Response To The Representational Politics of Science
Sent: September 30, 2021
From: Vincent J. Del Casino, Jr., Provost and Senior Vice President for Academic Affairs
Yesterday, I sent a message to all faculty and staff in the division regarding a series of tweets. Dr. Elizabeth Weiss from the Department of Anthropology wrote to me and asked that I “either formally withdraw the statement or publish mine, to the same people/list that yours went out to, as a response.” Below is Dr. Weiss’ unedited (but slightly reformatted) response to my message.
I am disappointed in your lack of reaching out to me and talking to me about this issue before posting your email. There are a few things that I would like to point out before getting to the heart of the issue:
1) Handling remains with gloves is only necessary if these remains have always been treated with gloved hands and other sterile conditions. By the time I arrived at SJSU, in 2004, the collection had already been handled for many years, by many people without gloves. Putting gloves on now would just be theater. When those interested in DNA studies have reached out to me, I made it clear that these remains have been handled for literally decades before my arrival without gloves and, thus, the DNA would need to be gotten through unbroken teeth.
2) The photo was taken during my curational duties. Throughout the years, I have boxed, reboxed, and taken care of these remains. In this case, I hadn't been in the curation facility since COVID-19 ended my ability to work with students on the collection, so yes, I was genuinely happy to be back with the collection.
3) SJSU is in compliance with NAGPRA and CalNAGPRA, even though I am against repatriation -- as I have stated in many of my writings, as recently as a month ago in the Mercury News -- I have never not done my job with regard to compliance issues.
4) We have a culture of promoting the anthropology department and the collection; this culture has revolved around interesting images. I have even gotten funding for this and helped promote human diversity by introducing people to the concept of skeletal diversity. There have been promotional posters in which I have a similar pose. This has never been against university, college or departmental protocol. Not long ago, as recently as 2019, this was celebrated (such as when I won the Warburton Award for excellence in scholarly activities in relation to my work on the collection). It instills a love of evolutionary anatomy, a love of anthropology, and a promotion of university resources.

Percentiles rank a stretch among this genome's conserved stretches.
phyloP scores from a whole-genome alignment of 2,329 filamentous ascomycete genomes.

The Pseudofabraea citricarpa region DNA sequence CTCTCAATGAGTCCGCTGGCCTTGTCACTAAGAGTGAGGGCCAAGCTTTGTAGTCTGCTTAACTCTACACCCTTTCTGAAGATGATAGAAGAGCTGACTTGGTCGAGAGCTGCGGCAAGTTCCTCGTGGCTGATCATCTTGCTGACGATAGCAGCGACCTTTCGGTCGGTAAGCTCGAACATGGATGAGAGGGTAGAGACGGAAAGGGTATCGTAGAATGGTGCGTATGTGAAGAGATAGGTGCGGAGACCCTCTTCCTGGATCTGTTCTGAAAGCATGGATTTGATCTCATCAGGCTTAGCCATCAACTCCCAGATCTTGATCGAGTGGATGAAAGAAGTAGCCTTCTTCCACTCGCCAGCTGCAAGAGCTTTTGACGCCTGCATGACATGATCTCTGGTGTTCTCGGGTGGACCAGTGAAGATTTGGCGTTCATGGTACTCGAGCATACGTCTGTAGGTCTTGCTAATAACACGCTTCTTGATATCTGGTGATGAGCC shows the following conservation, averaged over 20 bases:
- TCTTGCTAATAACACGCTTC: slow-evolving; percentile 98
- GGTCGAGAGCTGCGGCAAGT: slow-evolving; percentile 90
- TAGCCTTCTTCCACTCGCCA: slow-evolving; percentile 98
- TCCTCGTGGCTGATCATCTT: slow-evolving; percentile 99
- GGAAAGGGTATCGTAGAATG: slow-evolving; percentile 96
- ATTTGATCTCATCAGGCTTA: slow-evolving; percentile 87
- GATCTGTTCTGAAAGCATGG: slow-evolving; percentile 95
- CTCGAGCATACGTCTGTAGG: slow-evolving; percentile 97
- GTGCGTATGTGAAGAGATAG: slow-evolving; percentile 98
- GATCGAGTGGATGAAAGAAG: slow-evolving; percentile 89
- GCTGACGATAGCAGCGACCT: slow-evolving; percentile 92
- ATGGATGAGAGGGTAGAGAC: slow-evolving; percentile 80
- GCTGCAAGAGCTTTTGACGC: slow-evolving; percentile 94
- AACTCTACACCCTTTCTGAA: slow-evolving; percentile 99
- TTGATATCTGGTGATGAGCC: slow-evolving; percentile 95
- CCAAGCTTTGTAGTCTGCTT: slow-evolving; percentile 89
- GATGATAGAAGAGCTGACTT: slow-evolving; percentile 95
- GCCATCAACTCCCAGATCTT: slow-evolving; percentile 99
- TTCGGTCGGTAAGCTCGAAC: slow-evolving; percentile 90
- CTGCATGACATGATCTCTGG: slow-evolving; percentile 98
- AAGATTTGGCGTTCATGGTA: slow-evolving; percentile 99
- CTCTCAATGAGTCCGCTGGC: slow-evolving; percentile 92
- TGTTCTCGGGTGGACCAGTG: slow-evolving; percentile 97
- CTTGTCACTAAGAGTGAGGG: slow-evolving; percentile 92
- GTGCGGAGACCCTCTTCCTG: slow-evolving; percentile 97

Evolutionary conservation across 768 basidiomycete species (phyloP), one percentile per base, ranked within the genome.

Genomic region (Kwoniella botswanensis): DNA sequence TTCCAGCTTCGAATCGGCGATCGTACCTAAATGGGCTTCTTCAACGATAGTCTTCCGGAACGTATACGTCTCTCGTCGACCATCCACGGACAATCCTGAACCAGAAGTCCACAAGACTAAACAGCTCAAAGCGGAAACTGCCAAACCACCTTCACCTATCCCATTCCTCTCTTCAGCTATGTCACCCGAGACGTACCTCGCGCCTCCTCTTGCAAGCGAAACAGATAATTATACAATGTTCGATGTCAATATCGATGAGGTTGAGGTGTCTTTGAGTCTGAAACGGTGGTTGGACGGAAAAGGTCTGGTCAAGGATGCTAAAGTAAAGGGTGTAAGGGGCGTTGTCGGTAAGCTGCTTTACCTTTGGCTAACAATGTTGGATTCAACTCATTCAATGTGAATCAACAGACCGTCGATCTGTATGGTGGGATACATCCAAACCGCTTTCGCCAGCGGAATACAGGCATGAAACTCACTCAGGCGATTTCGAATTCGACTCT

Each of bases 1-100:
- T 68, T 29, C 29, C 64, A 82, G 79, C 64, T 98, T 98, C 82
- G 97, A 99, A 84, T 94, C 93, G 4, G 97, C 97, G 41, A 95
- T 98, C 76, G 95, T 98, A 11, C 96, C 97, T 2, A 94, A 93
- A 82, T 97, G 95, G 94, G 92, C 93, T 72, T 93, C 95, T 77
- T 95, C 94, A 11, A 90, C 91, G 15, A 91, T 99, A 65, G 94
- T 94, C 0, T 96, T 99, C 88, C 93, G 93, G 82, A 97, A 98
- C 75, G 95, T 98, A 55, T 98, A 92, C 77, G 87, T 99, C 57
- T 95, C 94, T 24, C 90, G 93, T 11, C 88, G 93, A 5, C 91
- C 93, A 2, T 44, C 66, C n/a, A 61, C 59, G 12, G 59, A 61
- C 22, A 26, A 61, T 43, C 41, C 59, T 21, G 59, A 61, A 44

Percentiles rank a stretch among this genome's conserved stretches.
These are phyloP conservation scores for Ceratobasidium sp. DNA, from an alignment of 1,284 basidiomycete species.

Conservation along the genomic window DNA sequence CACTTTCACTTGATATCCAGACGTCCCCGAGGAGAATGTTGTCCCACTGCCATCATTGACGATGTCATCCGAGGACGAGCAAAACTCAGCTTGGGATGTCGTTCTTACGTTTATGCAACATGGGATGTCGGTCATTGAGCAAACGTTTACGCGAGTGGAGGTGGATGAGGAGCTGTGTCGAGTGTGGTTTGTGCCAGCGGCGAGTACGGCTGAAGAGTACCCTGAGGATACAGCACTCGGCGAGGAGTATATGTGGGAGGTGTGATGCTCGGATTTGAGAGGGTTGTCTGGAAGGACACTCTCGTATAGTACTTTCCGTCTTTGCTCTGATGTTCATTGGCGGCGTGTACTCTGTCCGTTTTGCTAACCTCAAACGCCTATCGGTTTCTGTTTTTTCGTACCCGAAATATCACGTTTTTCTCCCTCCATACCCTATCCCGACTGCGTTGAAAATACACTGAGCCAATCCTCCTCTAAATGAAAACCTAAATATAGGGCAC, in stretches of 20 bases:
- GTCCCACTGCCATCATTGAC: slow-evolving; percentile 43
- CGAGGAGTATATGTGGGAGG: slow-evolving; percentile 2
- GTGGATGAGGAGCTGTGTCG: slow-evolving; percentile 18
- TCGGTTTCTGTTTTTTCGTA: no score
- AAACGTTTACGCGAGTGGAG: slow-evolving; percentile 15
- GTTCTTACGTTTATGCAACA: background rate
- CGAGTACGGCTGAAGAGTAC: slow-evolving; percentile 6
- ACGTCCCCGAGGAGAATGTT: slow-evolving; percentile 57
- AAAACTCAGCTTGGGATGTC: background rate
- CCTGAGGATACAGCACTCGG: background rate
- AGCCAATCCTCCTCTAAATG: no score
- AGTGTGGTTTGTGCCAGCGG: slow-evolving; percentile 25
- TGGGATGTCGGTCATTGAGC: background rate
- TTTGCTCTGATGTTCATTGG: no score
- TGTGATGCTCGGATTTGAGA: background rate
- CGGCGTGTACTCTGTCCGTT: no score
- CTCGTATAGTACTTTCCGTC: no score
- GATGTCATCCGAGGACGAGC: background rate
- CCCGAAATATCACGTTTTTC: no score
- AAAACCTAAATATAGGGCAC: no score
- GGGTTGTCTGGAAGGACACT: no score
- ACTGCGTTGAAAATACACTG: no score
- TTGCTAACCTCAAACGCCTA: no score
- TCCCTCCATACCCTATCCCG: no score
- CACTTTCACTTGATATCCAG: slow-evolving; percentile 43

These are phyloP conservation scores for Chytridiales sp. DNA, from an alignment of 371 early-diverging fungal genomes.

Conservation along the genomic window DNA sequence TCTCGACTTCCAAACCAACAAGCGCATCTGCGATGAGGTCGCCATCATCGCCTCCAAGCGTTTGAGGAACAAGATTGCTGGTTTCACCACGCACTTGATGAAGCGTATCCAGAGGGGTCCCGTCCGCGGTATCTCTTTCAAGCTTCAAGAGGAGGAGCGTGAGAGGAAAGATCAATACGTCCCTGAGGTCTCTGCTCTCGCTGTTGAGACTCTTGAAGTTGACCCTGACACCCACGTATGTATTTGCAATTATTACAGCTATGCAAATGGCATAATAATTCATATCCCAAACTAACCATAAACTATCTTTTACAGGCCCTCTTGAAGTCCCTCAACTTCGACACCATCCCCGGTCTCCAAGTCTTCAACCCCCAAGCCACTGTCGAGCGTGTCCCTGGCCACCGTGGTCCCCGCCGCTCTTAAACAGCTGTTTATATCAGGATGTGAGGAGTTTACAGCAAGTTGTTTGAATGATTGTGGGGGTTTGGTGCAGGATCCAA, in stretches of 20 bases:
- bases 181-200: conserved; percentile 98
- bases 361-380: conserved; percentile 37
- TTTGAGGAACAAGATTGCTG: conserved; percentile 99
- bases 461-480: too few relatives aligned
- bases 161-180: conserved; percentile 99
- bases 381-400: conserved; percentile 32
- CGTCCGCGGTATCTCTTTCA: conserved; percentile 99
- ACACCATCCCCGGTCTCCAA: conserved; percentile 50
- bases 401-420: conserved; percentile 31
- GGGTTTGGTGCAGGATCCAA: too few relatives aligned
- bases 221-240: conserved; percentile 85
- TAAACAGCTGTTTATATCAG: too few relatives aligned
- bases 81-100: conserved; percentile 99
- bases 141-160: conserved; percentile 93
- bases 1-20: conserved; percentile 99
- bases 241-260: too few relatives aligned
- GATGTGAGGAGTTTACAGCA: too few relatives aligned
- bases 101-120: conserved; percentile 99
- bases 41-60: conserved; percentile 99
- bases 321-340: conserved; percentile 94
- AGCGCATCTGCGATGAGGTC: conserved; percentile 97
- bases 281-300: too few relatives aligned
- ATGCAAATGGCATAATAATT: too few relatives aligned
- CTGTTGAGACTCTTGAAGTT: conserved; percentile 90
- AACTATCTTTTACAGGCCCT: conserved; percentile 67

5) This university curates one of the finest (and last) teaching and research collections of skeletal remains in the US. We should be celebrating and utilizing this resource, before it's gone forever. I use the collection to instil a love of bones in my students, and in - hopefully - the next generation of anthropologists and osteologists. The photo you refer to is entirely consistent with this love of bones, and with the spirit of inquiry I foster (for example, in the 2015 Smithsonian traveling exhibition "What Does it Mean to be Human?", which I helped bring to the Bay Area).
We have no way of telling what the individuals whose remains we curate would think about this issue, but when one looks at the Egyptian mummies, Otzi the iceman, or the bog bodies of northern Europe, public display celebrates these individuals, telling their stories in a respectful way that gives them a voice they never had in life. The same is true of our collection, and we should be celebrating the lives of these first occupants of Silicon Valley - not allowing their voices to be silenced by a vociferous campaign orchestrated by woke activists whose strategy is to try to shut down debate, and promote superstition over science.
Now, to the heart of the issue. I have been the target of a constant cancellation attack for the last 10 months. It started with attacking and trying to get my book banned (an effort that half of my colleagues encouraged), then it moved to deplatforming my Society for American Archaeology talk. Recently, it involved over 1,200 comments on Twitter regarding my op-ed in the Mercury News. I was reported to Twitter and investigated in Germany due to the tweet regarding my op-ed. Finally, it's an attack on a genuine photo that celebrates our collection, my admiration for the collection, and my joy at being able to do my job. After your strong statement regarding academic freedom, I am disappointed that you were not courageous enough -- as those reporting on me -- to talk to me first, to have a rational discussion about these occurrences.
Moving forward I request you either formally withdraw the statement or publish mine, to the same people/list that yours went out to, as a response.
Elizabeth Weiss, PhD
Professor of Anthropology